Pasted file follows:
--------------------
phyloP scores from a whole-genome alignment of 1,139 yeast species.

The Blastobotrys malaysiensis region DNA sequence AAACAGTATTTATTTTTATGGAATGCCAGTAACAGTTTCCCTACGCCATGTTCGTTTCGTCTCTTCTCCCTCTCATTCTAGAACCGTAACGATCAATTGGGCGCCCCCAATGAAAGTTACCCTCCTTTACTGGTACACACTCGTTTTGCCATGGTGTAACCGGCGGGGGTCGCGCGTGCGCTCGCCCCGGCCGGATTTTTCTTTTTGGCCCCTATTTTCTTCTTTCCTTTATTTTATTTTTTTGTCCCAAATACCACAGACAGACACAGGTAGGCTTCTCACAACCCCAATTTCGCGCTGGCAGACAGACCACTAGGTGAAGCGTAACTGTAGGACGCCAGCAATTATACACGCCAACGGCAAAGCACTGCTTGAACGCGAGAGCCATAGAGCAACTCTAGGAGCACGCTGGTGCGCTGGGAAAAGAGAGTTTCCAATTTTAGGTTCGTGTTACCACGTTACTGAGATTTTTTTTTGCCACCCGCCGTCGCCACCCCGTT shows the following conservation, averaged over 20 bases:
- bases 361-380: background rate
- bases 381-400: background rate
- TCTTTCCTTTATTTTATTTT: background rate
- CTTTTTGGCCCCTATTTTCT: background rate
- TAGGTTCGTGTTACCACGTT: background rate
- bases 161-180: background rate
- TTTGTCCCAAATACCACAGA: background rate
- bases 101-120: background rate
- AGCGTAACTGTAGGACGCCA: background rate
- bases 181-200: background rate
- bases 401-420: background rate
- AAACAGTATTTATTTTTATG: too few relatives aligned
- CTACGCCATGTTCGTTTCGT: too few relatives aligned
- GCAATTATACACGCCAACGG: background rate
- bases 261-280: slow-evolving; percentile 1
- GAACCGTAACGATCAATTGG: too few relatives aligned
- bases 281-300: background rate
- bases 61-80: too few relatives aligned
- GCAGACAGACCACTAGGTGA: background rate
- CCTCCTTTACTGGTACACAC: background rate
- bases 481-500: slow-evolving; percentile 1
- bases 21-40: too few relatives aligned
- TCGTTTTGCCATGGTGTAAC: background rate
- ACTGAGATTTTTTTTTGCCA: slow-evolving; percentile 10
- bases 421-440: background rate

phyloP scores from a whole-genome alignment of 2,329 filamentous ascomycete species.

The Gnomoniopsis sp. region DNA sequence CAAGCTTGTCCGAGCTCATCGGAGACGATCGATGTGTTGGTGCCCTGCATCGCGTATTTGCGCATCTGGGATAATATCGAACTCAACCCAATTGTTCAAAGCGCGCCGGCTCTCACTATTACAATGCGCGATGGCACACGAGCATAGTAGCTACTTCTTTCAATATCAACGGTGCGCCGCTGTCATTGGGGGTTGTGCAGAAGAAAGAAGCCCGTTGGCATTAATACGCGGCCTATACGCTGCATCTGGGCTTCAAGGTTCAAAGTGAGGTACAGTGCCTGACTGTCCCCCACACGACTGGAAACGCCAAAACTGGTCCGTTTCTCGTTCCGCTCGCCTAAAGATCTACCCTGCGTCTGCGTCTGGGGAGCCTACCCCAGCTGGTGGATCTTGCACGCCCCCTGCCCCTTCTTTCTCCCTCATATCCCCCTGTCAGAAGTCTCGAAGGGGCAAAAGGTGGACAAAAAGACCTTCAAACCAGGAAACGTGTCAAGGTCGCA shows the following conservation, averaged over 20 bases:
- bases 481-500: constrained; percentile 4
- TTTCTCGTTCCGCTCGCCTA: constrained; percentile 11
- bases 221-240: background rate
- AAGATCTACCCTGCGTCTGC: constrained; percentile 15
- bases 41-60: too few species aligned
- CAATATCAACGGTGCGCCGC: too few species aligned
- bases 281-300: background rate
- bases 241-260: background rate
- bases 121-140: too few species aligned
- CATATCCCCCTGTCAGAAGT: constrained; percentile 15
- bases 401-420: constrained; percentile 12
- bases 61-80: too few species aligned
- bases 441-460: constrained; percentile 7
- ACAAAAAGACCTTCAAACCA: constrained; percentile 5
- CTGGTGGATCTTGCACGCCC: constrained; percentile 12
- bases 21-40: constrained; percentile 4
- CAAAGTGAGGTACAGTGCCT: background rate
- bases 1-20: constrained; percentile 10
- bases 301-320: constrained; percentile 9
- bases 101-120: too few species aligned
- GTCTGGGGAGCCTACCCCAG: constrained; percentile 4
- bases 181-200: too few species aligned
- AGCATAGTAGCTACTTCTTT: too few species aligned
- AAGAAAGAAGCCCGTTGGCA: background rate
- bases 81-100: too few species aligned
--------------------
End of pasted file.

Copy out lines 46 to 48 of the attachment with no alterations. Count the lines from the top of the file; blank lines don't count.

- CAAAGTGAGGTACAGTGCCT: background rate
- bases 1-20: constrained; percentile 10
- bases 301-320: constrained; percentile 9